While the token capacitor and parameter store contracts cannot be changed, the gatekeeper contract is designed to be upgraded over time. Rather than the upgradeable contracts pattern popularized by OpenZeppelin and Aragon where a contract maintains its address and storage while the code changes, we use an older “EternalDB” pattern popularized by Peter Borah and the Colony team. In the latter pattern, state is stored separately from code, and the address of the code that controls access to the state changes with each upgrade.
Our “EternalDB” is the parameter store. Rather than having a modifiable owner that pushes authorized changes into the contract, the parameter store pulls changes from the gatekeeper contract, which is specified by a parameter as well. As long as the new gatekeeper contract follows the permissions API from the original contract, the new version can implement whatever decision-making logic that is needed.
Updating the gatekeeper points all relevant contracts away from the old gatekeeper and towards the new one. Since the epoch in which the gatekeeper is changed can contain many other decisions as well, the upgrade approach taken by the community has significant potential effects. Permissions will function as expected during the transition as long as resources store the address of the active gatekeeper alongside each permission to ensure that permission lookups aren’t misdirected by gatekeeper upgrades.
Token balances and delegations can be transferred by individual voters, but care must be taken to inform voters of the transition with enough time to prepare. Incumbents are harder to transfer: since the new gatekeeper must be deployed before the permission has been granted to upgrade, the new gatekeeper won’t know the incumbents from that epoch unless it was written to be able to fetch them.
In this context, gatekeeper upgrades have three options when it comes to transitioning state: they can do a clean break that loses incumbent data, they can fetch the incumbent data and anything else they’d like to transition in an initialization function on the new gatekeeper, or they can preserve all state using Merkle proofs or a new gatekeeper contract that uses an upgradability pattern that updates the code within a contract. If no other known contracts are using the incumbent data, clean break upgrades should be fine, but third-party contracts may have begun relying on the data without notifying you. Fetching the desired state to transition avoids breaking known or unknown contracts that rely on incumbent data.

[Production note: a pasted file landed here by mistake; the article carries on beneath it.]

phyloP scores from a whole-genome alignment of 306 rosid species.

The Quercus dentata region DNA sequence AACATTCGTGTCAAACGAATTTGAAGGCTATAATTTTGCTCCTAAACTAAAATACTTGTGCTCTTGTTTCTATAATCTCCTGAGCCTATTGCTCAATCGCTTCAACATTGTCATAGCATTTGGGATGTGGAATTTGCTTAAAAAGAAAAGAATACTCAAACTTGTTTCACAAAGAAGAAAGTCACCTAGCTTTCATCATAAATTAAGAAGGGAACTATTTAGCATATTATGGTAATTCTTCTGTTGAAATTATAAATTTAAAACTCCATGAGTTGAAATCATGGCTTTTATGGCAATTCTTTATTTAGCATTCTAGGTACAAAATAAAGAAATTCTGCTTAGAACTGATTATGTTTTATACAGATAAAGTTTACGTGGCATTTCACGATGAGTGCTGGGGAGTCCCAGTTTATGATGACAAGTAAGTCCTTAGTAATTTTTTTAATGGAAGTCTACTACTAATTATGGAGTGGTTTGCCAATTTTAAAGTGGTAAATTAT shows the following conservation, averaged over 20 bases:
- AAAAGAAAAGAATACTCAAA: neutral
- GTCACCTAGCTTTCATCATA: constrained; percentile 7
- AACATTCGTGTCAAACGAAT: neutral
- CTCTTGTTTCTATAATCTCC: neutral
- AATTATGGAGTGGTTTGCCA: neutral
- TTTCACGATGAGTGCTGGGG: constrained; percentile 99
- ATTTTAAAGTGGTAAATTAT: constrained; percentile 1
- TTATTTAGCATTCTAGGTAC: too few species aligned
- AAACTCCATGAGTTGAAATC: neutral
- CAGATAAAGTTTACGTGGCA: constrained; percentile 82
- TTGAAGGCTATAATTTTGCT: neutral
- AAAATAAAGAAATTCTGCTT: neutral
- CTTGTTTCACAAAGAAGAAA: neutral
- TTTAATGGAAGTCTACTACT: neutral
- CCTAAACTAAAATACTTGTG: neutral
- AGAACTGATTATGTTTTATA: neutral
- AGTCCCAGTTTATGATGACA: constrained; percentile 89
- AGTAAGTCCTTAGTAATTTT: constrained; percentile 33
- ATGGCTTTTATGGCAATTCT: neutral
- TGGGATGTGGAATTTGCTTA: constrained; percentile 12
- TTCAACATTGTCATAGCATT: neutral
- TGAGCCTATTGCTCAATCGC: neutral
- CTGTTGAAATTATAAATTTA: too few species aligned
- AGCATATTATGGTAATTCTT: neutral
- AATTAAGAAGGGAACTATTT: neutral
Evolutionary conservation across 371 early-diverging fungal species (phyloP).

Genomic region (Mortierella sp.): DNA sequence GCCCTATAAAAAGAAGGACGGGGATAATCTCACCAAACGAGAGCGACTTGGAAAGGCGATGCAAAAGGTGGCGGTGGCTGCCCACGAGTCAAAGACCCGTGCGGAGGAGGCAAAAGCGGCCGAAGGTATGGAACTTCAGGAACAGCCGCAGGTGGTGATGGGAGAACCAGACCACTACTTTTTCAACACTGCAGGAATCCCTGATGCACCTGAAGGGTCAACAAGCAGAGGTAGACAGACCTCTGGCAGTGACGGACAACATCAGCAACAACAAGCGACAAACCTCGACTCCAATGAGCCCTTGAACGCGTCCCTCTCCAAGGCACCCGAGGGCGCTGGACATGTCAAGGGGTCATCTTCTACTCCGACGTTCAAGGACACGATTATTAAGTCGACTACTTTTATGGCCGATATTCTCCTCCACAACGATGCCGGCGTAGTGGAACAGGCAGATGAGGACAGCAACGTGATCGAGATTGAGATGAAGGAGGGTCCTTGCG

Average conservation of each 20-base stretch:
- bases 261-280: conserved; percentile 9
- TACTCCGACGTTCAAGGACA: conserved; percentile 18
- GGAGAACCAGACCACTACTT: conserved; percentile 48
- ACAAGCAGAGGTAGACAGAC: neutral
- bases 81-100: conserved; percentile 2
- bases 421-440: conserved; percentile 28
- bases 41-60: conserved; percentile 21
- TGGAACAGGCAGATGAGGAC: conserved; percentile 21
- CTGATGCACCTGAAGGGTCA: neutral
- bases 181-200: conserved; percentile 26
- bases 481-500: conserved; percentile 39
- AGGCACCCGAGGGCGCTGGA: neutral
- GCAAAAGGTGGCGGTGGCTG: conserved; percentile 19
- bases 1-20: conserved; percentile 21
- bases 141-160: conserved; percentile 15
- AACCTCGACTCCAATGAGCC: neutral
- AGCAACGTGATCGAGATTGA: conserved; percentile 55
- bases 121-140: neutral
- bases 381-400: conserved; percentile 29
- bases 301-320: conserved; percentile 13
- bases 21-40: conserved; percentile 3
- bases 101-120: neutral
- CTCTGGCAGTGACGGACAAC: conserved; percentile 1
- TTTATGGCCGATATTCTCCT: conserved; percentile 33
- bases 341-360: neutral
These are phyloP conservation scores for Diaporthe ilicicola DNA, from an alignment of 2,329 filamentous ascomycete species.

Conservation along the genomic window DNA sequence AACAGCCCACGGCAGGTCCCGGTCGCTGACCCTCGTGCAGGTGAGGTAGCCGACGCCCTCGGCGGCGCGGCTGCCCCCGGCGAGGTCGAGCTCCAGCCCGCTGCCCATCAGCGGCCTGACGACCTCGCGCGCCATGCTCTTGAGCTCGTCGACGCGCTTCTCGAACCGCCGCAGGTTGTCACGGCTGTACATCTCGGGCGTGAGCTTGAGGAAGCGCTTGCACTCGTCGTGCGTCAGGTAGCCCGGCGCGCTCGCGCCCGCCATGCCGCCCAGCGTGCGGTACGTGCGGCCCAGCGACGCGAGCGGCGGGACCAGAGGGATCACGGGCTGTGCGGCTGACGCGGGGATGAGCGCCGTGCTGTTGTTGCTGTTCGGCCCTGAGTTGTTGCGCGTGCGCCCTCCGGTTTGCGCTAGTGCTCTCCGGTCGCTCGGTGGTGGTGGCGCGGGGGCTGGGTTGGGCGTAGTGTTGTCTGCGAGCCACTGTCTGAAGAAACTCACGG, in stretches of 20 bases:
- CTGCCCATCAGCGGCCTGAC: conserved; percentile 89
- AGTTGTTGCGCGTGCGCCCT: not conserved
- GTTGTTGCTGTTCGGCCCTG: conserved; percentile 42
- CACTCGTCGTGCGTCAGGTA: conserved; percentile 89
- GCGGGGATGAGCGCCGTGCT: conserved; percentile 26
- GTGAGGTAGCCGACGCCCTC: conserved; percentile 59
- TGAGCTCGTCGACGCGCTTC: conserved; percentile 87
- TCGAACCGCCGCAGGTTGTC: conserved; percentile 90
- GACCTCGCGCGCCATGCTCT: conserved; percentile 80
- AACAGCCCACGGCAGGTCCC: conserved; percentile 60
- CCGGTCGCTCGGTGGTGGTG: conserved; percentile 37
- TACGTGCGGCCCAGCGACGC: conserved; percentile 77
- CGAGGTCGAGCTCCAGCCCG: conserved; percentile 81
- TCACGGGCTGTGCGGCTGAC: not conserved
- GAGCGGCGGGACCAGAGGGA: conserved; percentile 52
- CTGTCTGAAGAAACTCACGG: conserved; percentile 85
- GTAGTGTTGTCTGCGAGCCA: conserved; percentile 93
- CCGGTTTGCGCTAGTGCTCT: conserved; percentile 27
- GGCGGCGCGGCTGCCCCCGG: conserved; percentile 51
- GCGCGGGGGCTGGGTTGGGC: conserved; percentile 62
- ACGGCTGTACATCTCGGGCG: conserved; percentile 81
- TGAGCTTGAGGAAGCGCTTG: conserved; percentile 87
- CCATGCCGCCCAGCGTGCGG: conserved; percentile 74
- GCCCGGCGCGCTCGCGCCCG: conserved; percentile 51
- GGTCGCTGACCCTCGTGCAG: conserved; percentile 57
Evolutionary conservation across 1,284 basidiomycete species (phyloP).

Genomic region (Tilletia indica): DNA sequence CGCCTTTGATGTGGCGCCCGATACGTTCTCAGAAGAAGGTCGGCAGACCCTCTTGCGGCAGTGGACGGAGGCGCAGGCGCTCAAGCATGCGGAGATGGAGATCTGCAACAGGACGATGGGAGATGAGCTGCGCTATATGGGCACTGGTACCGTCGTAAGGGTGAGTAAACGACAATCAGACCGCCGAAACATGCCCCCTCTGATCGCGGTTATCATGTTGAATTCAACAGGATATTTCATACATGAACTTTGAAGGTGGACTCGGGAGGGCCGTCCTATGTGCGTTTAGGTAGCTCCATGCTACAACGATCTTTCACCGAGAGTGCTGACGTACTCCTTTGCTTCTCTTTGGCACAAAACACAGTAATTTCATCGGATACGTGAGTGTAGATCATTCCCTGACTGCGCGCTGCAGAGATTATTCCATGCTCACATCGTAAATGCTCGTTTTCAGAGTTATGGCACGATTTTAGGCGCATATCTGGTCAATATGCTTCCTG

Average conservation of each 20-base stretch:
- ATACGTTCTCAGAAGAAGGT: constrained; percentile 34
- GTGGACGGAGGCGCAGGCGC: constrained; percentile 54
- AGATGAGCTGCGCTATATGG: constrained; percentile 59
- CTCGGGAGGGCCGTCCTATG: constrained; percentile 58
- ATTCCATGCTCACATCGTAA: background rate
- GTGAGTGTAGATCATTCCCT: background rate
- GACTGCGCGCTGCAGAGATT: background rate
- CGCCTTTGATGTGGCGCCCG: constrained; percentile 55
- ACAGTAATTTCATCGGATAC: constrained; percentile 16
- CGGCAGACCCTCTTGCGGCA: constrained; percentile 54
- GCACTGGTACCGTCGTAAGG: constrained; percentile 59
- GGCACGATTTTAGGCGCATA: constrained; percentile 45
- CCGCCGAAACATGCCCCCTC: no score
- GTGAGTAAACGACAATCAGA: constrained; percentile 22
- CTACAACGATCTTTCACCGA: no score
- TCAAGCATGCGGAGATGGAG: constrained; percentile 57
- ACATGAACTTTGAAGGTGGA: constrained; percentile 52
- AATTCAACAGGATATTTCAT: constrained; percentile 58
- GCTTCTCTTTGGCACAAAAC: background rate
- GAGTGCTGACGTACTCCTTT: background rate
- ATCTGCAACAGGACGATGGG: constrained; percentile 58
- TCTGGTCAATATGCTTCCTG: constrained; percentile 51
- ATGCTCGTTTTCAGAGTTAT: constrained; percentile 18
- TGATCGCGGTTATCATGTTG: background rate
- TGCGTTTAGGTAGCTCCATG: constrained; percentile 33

Smart contracts are rigid programs that are difficult and risky to modify after they have been deployed. Many contracts in other applications have had bugs and security flaws. While we’ve taken the best practice precautions to avoid these issues, it’s still possible that problems will arise that we haven’t foreseen.
In the event of a serious error, the incumbent advisory group for the token capacitor resource should make a recommendation for recovering from the error. In some cases, it might be easy to deploy fixed versions of the contracts with a new token that copies the balances at the time the error occurred. More complicated errors might be more difficult to recover from.
Since Panvala only holds its own token, all errors can be recovered with a new instance of the system. Determining the initial state of that new instance is the hard part, and the incumbent advisory group for the token capacitor should lead the community towards a consensus.